Not only do they misrepresent one of the study's findings (going to college does not decrease your civic knowledge), they ignore the other key finding(s) of the study, which is that greater civic knowledge is a better predictor of belief in American ideals and institutions than attending college (also not an earth-shattering finding):
1. Earning a bachelor’s degree exerts an independent, statistically significant influence on a person’s views on five of the thirty-nine survey propositions, most involving a narrow range of polarizing social and cultural issues. If two people otherwise share the same background characteristics, as well as equal civic knowledge, the one who graduates from college will be more likely than the one who does not to:
Similarly, a college graduate will be less likely than a non-college graduate to:
- Favor same same-sex marriage; and
- Favor abortion on demand.
- Believe anyone can succeed in America with hard work and perseverance;
- Favor teacher-led prayer in public schools; and
- Believe the Bible is the Word of God.
2. Gaining civic knowledge influences a person’s views on four times as many propositions as college—twenty in all—that range across all of the six major survey themes. Civic knowledge also appears to produce a more independent frame of mind. For example, if two people otherwise share the same basic characteristics, the one who scores higher on the civic literacy exam will be more likely to agree that a person’s evaluation of a nation improves with his or her understanding of it; but also less likely to agree that legislators should subsidize a college in proportion to its students learning about America. Similarly, having more civic knowledge makes one more likely to agree that prosperity depends on entrepreneurs and free markets; but also less likely to agree that the free market brings about full employment.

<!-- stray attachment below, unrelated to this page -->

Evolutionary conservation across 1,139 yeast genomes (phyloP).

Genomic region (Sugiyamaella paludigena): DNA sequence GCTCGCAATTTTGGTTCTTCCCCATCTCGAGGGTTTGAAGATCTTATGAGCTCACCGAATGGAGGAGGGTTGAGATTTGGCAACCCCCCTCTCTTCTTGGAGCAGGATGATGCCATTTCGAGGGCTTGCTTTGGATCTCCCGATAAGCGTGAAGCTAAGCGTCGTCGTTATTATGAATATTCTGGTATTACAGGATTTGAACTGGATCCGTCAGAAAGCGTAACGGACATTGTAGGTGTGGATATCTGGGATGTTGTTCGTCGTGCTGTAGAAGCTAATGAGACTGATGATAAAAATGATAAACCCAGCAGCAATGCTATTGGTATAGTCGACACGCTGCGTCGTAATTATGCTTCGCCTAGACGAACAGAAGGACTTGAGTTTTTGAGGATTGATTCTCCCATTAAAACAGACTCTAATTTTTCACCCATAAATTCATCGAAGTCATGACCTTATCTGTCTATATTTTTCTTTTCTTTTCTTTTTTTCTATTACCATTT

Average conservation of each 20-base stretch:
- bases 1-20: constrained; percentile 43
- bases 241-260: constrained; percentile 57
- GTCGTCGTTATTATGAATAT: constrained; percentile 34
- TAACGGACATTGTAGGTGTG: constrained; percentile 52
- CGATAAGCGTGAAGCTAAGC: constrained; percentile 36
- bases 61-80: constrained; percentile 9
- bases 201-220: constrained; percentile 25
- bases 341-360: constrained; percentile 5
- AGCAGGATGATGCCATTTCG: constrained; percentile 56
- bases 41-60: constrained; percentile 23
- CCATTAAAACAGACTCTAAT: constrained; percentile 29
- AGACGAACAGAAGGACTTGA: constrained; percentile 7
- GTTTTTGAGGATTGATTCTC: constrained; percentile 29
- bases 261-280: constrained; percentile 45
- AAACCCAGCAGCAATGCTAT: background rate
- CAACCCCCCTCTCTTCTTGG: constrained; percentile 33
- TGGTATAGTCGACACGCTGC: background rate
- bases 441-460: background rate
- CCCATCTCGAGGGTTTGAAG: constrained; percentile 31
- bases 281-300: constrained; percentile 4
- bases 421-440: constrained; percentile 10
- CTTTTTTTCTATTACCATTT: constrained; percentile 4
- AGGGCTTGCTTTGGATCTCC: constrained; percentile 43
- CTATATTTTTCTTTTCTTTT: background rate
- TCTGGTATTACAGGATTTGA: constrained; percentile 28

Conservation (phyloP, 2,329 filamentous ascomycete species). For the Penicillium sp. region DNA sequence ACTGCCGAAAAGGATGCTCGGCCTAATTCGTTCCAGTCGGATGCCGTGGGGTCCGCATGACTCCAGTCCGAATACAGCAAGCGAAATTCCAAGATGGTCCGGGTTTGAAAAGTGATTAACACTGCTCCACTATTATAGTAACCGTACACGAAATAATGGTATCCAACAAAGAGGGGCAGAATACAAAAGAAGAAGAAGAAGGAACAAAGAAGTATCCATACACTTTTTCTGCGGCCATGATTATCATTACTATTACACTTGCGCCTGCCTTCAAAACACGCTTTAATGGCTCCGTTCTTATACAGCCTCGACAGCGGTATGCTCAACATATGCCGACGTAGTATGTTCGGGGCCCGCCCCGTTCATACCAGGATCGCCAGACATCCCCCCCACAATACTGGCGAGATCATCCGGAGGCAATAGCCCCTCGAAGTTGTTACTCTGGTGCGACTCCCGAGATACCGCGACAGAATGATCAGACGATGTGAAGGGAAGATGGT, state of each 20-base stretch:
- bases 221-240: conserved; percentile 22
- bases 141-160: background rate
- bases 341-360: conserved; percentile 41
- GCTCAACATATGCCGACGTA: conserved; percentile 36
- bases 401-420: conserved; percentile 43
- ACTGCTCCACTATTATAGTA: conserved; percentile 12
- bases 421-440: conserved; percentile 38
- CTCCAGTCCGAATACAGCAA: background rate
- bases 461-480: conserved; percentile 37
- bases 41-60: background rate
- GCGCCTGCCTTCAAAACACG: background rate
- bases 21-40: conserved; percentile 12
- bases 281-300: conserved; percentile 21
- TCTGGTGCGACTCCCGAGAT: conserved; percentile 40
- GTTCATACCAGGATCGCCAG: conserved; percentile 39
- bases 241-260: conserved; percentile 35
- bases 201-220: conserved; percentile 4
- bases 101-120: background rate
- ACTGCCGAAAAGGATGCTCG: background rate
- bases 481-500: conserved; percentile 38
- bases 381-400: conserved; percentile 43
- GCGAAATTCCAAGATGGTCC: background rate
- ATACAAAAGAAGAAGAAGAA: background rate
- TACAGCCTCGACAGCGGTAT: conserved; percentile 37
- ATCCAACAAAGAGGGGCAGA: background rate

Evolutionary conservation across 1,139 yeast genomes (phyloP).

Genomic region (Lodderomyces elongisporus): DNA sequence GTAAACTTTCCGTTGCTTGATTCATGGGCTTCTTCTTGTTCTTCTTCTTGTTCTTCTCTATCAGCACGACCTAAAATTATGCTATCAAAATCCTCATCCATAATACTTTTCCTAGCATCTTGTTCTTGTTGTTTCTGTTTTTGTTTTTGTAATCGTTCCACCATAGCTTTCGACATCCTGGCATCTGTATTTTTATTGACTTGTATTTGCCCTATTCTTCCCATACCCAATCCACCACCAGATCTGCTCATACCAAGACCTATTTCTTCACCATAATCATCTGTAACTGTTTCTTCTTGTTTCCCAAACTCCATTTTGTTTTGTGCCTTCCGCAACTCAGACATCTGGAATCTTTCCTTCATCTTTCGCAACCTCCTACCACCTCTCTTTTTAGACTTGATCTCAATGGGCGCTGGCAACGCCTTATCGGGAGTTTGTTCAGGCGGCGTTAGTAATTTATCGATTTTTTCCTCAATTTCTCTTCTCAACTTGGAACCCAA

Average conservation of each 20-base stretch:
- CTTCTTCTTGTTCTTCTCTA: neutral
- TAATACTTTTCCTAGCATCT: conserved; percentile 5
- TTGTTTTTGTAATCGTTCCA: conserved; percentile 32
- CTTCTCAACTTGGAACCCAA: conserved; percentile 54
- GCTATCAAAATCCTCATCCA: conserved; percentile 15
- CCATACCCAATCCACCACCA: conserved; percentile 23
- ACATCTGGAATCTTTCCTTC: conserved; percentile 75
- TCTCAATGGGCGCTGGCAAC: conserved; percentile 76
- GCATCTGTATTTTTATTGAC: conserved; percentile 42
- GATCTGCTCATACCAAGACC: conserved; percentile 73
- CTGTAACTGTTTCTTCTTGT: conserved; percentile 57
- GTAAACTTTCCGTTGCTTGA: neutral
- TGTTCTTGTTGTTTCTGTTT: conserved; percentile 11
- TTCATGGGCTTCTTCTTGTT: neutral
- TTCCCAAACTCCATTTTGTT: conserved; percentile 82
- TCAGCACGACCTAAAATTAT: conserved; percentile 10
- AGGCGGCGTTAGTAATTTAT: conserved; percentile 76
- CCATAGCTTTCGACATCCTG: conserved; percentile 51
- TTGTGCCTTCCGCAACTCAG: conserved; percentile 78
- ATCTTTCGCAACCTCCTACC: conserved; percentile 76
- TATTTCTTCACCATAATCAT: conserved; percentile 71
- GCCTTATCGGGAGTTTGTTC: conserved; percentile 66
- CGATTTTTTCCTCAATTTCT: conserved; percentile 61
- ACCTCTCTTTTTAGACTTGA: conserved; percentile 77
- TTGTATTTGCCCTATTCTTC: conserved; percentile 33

3. Gaining civic knowledge—as opposed to merely graduating from college—increases a person’s belief in American ideals and free institutions. If two people otherwise share the same basic characteristics, the one with greater civic knowledge will be more likely to support:
- America’s ideals: He or she will be less likely to agree that America corrupts otherwise good people.
- America’s Founding documents: He or she will be less likely to agree that the Founding documents are obsolete.
- American free enterprise: He or she will be more likely to agree that prosperity depends on entrepreneurs and free markets, and less likely to agree that global capitalism produces few winners and many losers.
- The Ten Commandments: He or she will be less likely to agree that the Ten Commandments are irrelevant today.
But wait, there's more. Literally 30 seconds after Carlson expresses his outrage/disbelief that many students (18%) weren't able to name any of the freedoms that the First Amendment of the Constitution guarantees, and specifically says that the Constitution doesn't allow for the establishment of a national religion (the 2:00 mark in the video), the host says - and I'm not kidding - "If degrees are making students . . . less likely to support school prayer . . . how do you fix this?" (2:32)
Yes, how do you fix what isn't broken?